YouTuber examines the quit rate for EVE Online CSM members – and why they bail

Bless this hot mess.

In the comments of our Daily Grind on voting for MMO player councils earlier this week, Wilhelm of The Ancient Gaming Noob pointed me to a recent video from EVE Online YouTuber Jin’taan that struck me so much that I wanted to amplify it here.

Jin’taan, a former member of EVE Online’s player-elected Council of Stellar Management, starts by examining the idea that a lot of elected reps to the CSM actually quit the whole game after their year-long term is over. After determining that it’s a real effect (“CSM-itis”) and a sizable number (about 40% of those he served with over his three years in office) and then dismissing the idea that people run for the CSM as part of a winding-down of their in-game careers, he uses his own experiences with the council to offer multiple converging explanations for why the CSM appears to burn out some of the most dedicated EVE Online players.

First, Jin’taan argues that CSM members suffer a prolonged feeling of helplessness, specifically because they know their feedback and contributions affect so many people and the future of the game, and yet they often can’t do much and feel as if they’re not listened to – or even that some CCP devs don’t quite know as much about the game as they do, to the degree that councilors suspect something truly game-killing could “slip through the cracks.” It translates to a “lack of faith” in CCP: “I think that second-guessing CCP like that is something that is going to inevitably make you kind of bitter.”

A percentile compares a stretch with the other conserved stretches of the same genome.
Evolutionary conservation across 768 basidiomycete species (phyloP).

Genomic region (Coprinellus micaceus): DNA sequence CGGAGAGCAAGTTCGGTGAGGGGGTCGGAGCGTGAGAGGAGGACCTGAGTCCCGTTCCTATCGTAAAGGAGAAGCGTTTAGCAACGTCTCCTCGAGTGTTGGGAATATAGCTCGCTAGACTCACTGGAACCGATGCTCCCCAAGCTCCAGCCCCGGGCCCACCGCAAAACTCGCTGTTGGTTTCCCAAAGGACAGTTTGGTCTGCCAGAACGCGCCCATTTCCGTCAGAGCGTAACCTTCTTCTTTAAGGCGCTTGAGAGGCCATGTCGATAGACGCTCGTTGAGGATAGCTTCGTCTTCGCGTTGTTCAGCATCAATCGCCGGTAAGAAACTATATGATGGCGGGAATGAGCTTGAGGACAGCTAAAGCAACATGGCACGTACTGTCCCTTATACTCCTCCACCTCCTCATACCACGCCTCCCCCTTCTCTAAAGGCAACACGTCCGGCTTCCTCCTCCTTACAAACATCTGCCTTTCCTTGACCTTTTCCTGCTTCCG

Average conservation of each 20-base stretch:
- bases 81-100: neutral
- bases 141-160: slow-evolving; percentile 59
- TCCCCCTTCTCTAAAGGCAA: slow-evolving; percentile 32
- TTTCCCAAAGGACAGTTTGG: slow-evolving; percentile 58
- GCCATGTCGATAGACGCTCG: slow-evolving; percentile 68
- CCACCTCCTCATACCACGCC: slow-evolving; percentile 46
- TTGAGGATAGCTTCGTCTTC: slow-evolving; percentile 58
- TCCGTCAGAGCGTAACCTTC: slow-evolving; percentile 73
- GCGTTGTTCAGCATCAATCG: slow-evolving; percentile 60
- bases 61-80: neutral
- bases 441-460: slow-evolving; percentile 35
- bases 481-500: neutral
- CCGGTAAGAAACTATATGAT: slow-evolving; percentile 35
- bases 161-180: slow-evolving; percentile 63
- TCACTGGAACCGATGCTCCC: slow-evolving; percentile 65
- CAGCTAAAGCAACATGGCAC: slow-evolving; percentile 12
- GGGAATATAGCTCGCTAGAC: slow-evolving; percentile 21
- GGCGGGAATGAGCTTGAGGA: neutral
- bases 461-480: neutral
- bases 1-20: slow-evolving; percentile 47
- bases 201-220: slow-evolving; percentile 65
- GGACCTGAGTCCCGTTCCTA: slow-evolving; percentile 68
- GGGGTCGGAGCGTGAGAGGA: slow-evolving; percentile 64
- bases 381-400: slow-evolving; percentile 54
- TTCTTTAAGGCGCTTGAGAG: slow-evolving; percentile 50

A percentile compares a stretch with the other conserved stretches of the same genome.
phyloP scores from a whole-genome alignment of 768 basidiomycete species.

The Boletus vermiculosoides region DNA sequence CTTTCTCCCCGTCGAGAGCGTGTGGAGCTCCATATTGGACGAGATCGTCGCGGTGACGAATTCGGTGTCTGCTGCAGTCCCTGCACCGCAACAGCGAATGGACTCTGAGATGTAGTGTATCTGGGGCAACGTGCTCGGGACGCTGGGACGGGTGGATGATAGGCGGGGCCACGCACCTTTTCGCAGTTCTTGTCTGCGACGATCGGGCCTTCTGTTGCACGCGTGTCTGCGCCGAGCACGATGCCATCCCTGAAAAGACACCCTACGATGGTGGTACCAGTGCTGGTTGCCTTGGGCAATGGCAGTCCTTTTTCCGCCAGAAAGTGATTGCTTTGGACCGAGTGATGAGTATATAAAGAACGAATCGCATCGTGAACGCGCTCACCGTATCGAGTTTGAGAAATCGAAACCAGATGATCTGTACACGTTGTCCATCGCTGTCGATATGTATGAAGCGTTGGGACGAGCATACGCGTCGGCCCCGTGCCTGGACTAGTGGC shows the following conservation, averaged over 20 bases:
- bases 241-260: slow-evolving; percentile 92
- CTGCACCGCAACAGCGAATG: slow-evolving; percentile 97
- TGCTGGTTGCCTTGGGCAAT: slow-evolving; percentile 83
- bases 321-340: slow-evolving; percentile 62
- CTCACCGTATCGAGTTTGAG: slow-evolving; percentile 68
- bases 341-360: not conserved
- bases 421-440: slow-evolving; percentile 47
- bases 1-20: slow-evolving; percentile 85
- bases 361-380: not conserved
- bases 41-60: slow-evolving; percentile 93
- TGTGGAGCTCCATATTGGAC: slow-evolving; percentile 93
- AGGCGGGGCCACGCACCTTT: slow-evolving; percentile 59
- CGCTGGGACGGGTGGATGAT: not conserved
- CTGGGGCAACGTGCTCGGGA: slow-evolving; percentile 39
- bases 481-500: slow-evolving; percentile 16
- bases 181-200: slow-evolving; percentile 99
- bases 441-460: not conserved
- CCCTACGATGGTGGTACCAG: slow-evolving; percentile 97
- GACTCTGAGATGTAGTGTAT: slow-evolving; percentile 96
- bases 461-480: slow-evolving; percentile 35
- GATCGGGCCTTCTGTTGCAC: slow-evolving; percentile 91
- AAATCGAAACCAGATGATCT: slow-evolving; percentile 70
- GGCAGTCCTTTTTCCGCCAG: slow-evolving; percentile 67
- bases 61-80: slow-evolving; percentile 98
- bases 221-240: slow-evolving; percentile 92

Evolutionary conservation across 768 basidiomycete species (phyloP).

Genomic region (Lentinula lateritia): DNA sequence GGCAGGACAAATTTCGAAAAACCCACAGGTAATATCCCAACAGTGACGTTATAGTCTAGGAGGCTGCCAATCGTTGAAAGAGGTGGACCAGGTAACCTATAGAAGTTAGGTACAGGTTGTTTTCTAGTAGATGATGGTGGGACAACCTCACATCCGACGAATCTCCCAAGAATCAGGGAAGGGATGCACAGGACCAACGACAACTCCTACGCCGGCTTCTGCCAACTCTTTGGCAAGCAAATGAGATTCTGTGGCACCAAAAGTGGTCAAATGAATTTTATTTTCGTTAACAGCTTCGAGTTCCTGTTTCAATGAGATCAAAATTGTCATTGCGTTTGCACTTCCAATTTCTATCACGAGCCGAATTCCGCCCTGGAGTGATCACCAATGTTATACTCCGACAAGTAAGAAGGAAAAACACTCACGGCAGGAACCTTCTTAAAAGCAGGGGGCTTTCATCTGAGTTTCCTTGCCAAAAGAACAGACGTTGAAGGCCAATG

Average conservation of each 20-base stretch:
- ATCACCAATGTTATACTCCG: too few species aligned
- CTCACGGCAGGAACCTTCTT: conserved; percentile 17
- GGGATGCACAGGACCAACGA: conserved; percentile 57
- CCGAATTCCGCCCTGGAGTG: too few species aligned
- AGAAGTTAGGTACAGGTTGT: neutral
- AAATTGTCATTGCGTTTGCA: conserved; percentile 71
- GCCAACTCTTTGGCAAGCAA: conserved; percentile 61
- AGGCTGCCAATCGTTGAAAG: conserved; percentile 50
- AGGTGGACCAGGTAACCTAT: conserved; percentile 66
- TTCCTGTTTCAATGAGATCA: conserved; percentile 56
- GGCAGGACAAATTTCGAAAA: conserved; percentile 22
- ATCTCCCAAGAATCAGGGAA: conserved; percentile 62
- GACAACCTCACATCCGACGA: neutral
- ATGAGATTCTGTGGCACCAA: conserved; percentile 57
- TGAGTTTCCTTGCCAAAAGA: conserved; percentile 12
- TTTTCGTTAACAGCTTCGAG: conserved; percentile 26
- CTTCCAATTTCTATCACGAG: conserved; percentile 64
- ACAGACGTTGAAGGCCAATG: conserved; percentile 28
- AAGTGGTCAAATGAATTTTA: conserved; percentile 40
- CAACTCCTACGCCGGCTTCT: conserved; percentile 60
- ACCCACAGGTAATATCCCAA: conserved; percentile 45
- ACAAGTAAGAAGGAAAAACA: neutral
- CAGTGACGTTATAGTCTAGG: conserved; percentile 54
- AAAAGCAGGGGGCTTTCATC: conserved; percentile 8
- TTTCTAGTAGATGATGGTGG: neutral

Second, he echoes something that so many MMO players who’ve lived through sunset after sunset come to realize: All online games die. “Being a member of the CSM forces you to come to grips with the mortality of EVE Online,” he posits. Councilors in particular become weighed down by this confrontation of existential dread – why donate so much work and time, hundreds of hours and weeks of unpaid labor, to the game if it’s all going to end eventually?

It’s heavy stuff – and worth consideration for anybody thinking about turning a hobby into a job, even if it is just volunteering for a for-profit company’s marketing or R&D arm.

Source: YouTube. Thanks, Wilhelm!
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